I suppose I should add, for those not in the know that things were not always this way. Political (or even religious) violence was not unknown in Pakistan. In fact, the older brother of the Interior Minister who recently escaped death was killed at a political rally in a bombing in 1975. But suicide bombings are a pretty new phenomena. And the wave of bombings since 2001 is unprecedented.

So who is behind them?

Curiously, one government official speculated that the suicide bomber who targeted the Interior Minister may have been a Tajik Afghan (he based this on a cursory examination of the bomber's head - which was all that was left of him - though he also added that it could be someone from "our" tribe). Generally speaking the Tajik ethnic group in Afghanistan was part of the Northern Alliance which now forms the bulk of the government of Afghanistan, so perhaps he was trying to implicate the Afghan government.

But one may not really have to look for such exotic suspects when there are, after all, the usual ones. For example, Mullah Dadullah, who has been called 'the top Taleban commander in Afghanistan' recently announced that he would launch suicide attacks against Pakistan for its 'betrayal' of peace accords with the tribes on the Afghan border. (A reference to the Pakistani military's taking sides in the recent infighting amongst pro-Taleban groups in the tribal agencies.)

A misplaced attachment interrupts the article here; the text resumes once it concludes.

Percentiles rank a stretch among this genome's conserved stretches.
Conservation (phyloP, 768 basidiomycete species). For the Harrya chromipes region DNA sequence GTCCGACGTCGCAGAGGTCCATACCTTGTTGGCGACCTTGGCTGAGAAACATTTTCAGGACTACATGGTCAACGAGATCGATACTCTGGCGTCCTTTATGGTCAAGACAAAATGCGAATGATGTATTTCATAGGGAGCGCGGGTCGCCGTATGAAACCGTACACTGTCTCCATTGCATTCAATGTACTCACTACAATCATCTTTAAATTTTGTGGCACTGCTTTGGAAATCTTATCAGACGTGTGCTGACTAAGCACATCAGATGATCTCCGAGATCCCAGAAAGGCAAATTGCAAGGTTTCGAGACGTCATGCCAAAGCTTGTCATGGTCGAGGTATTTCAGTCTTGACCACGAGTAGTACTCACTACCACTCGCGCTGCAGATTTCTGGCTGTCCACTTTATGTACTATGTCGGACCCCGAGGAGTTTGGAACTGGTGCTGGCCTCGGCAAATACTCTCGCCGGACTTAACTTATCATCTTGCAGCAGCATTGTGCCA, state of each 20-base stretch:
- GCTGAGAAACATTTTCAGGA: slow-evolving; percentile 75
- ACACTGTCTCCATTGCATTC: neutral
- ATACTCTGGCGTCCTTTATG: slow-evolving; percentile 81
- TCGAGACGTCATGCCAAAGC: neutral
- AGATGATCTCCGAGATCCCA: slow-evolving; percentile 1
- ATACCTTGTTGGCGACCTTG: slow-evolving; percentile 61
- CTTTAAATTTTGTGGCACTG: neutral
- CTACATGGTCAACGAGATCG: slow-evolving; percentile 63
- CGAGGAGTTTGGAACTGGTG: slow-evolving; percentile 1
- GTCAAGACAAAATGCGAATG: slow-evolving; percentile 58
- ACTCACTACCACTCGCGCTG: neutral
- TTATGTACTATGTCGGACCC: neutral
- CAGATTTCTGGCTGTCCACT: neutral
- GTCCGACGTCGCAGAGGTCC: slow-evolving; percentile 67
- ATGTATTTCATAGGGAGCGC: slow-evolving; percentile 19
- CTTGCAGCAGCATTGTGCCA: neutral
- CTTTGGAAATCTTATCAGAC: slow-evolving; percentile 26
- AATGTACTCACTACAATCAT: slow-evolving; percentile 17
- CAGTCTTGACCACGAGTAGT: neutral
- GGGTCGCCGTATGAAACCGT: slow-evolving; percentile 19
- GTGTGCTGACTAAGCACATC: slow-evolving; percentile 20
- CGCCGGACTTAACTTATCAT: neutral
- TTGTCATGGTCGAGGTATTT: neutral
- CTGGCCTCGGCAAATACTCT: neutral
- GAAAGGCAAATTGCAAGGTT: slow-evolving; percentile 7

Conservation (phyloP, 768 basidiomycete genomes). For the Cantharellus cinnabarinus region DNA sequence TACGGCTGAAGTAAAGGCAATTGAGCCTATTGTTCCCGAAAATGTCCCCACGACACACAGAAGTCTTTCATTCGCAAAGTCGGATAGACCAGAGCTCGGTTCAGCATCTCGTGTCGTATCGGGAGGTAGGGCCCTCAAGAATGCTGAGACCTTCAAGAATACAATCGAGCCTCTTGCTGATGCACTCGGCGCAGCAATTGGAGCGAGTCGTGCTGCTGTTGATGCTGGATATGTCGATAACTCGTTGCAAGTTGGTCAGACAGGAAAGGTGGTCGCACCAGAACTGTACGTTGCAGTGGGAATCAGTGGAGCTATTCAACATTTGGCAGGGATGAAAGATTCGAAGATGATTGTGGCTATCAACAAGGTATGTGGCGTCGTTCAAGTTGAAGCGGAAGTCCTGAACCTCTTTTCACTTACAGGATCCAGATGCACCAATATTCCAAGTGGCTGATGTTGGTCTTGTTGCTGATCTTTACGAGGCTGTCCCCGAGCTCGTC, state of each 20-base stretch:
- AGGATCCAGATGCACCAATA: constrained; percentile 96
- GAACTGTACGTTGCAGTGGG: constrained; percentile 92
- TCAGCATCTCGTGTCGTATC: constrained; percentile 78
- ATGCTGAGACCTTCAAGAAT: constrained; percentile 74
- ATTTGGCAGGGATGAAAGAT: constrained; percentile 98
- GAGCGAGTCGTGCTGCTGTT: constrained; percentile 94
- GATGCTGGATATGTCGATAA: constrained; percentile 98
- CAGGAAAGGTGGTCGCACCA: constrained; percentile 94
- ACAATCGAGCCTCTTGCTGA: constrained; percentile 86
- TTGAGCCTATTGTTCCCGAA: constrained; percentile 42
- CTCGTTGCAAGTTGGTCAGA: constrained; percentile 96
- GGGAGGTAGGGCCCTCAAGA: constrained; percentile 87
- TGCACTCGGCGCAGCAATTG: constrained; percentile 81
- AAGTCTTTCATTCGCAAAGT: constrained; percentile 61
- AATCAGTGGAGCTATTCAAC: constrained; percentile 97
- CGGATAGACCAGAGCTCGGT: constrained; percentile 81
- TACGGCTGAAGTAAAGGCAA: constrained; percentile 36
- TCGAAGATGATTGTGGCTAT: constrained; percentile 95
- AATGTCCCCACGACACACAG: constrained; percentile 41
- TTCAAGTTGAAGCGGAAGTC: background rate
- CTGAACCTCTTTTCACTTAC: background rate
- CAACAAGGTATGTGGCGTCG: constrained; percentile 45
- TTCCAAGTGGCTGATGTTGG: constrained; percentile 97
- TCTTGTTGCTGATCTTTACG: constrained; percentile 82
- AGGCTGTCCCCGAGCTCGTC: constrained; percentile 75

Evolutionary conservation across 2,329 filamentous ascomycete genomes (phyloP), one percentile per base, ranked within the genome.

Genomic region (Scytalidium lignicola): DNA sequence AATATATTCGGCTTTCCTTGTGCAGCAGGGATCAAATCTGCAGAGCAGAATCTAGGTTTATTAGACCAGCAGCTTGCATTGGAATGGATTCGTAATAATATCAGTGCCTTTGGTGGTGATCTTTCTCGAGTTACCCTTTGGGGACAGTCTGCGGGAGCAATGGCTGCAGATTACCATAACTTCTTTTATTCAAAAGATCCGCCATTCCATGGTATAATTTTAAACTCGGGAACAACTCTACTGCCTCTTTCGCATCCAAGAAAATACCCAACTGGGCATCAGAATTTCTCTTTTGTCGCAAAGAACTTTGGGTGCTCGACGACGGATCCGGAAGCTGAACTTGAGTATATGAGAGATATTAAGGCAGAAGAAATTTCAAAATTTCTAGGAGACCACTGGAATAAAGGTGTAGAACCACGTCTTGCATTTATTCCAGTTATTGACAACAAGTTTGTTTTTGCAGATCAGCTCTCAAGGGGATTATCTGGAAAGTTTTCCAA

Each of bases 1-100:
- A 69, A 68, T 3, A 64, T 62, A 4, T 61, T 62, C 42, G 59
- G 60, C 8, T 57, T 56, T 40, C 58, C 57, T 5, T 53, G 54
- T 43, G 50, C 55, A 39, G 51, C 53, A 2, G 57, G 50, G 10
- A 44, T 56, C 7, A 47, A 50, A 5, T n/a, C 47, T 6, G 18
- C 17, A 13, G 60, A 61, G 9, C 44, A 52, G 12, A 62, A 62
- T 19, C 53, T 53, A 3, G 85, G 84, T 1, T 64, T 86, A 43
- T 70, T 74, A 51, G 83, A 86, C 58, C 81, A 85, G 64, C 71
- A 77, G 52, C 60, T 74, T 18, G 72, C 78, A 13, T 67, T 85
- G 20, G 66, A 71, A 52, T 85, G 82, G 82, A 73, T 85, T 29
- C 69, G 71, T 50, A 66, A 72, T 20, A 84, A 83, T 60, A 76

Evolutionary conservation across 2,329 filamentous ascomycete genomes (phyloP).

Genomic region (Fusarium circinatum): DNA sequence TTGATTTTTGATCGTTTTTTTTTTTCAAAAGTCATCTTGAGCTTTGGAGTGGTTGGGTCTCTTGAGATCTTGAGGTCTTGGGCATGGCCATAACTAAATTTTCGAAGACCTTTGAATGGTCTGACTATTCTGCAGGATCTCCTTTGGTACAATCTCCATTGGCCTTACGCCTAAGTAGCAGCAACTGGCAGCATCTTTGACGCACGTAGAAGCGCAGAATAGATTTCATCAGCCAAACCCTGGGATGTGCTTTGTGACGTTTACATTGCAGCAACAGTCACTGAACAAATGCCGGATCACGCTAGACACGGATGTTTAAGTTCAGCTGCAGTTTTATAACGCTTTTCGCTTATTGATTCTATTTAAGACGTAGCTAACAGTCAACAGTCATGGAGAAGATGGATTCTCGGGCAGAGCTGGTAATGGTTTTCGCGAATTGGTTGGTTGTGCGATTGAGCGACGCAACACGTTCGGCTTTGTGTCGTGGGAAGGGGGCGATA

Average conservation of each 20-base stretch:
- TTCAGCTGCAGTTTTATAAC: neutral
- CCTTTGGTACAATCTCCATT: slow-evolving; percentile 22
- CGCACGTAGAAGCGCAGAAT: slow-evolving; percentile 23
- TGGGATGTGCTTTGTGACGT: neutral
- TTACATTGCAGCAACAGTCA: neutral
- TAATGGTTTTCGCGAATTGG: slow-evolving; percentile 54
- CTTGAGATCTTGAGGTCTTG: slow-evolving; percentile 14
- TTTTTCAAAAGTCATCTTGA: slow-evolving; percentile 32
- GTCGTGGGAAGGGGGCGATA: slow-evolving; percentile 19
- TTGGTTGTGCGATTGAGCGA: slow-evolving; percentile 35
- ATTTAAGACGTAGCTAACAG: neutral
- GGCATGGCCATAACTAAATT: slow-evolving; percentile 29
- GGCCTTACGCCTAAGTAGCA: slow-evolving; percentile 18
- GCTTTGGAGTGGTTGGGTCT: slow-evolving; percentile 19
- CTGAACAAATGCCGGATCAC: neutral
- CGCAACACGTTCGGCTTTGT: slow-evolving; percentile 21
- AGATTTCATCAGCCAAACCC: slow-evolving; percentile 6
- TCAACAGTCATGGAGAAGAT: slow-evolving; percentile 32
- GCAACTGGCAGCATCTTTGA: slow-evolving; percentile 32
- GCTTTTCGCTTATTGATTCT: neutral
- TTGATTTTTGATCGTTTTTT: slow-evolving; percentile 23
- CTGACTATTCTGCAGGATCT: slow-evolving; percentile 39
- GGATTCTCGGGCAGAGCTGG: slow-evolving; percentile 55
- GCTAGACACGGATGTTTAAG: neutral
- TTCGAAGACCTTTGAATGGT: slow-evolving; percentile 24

Or why go as far as Afghanistan when we can look to our nation's capital to find Maulana Abdul Aziz, who has previously publicly called for the assassination of the president, threatened the government with suicide bombings, if they don't close down brothels and video shops and rebuild mosques that were recently demolished for being built on illegally occupied land. Mr Aziz's own religious seminary, the Jamia Hafsa has occupied land illegally. It also runs an illegal hate-spewing radio station, illegally set up its own court which recently issued a fatwa against the country's Tourism Minister, has been linked to the 7/7 London bombings, has declared that killing Pakistani soldiers in NWFP is Jihad and has sent out vigilante squads to"combat vice" in the city who in the course of their work have kidnapped several women and a policeman and held them against their will for several days.